Networking – Connecting second router as a slave router via wifi

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I want to connect another router to work as slave router from main router. I have a spare router for that. The problem is that main router is at our neighbors apartment which is on second floor and signal get weak in some places of our house (walls are quite thick). There is no way to connect second router via cable. I can only connect it via wifi.

So I'm guessing maybe I could just connect spare router in good spot to take signal from main router and then I could connect to slave router to have better signal.

I tried this guide: http://www.pcadvisor.co.uk/how-to/network-wifi/3494655/how-use-spare-router-as-wi-fi-acess-point/

I entered same SSID on slave router, same password, disabled DHCP, entered static IP address to be 192.168.1.50, changed channel to be different from main router.

Then tried connecting to network, and it connects to slave router, showing good signal. But just that. It shows that there is no internet. So it seems slave router does not pass signal to main router?

Now it just breaks Internet connection, because all computers connect to salve router with same ssid and password, but it does not work, ignoring main router.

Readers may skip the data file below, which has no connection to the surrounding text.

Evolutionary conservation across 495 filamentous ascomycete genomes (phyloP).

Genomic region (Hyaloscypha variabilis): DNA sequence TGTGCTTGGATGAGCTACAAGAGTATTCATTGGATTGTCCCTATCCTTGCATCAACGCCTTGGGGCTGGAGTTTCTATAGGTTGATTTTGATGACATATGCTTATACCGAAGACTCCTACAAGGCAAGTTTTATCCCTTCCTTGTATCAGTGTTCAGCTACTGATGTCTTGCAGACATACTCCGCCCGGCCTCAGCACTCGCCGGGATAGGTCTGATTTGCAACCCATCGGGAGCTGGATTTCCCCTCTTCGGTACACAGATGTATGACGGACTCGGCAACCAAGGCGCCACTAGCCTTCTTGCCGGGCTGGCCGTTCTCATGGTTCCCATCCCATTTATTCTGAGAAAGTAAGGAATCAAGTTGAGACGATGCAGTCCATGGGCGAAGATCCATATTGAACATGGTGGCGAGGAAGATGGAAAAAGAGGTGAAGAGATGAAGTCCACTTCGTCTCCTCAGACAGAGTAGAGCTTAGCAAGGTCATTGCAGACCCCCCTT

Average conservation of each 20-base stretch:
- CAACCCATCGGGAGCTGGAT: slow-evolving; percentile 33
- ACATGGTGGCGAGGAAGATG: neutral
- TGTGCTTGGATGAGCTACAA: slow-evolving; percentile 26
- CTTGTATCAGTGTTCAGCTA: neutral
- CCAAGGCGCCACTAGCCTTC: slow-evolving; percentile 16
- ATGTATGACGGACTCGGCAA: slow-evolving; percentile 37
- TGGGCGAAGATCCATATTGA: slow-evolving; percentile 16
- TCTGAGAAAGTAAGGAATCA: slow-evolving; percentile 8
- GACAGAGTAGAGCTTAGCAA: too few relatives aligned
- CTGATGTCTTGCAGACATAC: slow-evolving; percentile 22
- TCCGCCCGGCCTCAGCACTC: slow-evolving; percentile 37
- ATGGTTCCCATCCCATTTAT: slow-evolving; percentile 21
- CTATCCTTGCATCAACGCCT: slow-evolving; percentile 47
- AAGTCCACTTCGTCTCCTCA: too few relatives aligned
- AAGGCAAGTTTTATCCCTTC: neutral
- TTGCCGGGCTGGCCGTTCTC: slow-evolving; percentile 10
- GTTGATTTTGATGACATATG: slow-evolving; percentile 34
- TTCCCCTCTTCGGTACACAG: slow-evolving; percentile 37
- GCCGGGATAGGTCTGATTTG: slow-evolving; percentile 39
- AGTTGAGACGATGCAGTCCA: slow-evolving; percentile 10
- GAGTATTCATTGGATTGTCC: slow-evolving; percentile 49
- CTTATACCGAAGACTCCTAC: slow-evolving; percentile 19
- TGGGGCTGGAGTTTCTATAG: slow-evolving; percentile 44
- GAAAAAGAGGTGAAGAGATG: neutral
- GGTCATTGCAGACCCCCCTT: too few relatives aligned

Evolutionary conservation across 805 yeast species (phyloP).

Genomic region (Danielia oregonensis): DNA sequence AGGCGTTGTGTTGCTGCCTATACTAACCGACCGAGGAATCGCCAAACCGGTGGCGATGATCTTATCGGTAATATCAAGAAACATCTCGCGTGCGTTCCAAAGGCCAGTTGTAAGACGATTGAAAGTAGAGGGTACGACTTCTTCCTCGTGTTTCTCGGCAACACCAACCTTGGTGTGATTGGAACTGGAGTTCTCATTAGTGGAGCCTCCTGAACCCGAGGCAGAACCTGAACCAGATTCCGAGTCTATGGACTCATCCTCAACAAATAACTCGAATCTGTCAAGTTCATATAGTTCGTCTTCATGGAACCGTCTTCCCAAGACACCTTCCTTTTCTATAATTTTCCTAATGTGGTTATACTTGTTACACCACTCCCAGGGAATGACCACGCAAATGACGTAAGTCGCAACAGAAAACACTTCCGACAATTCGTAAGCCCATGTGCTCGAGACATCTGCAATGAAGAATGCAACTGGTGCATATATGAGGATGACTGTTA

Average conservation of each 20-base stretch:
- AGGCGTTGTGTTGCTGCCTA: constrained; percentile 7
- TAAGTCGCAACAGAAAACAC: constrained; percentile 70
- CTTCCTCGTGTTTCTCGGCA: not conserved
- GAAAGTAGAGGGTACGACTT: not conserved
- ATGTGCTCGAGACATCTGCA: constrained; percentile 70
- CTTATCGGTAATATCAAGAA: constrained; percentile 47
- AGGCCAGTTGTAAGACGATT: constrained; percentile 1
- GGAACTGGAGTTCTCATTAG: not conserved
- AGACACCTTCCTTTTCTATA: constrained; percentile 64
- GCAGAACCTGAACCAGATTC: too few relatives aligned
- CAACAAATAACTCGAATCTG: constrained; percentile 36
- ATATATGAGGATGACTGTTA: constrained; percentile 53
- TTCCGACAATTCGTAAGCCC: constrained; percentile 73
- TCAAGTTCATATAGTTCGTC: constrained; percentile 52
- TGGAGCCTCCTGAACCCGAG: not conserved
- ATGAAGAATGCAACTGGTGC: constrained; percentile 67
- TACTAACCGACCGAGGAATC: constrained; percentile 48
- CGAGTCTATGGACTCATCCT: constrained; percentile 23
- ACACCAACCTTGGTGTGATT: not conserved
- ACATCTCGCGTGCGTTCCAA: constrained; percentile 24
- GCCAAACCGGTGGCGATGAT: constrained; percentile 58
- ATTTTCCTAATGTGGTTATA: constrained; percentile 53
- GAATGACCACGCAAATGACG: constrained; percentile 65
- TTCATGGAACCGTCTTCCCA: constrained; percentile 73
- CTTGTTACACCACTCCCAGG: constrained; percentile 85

Am I missing something here?

Best Answer

The tutorial you have followed specifically refers to connecting the two routers with a cable. They've suggested a power line connection as an alternative, but it amounts to the same thing here.

The majority of WiFi routers only operate their WiFi system as an access point. PCs, WiFi printers, smartphones, etc all operate as clients connecting to an access point. This means that you cannot connect two routers using the Wifi interface.

If you're running the DD-WRT firmware on your router it is possible to configure it to operate as a client and connect to an access point just as a PC would. In this case, though, the WiFi connection is no longer functioning as an access point so your PCs won't connect to it wirelessly - you have to use a wired connection from the PC to the second router.

Alternatively, you could add two new access points both configured to operate as a wireless bridge, plug one into the wired port on your first router and plug your second router into the wired connection on the remote access point. This works well (I had a similar set-up running for some years) but it means additional hardware.

For your requirement a long cable is probably the most cost effective solution, if you can find a way to run it between the two locations.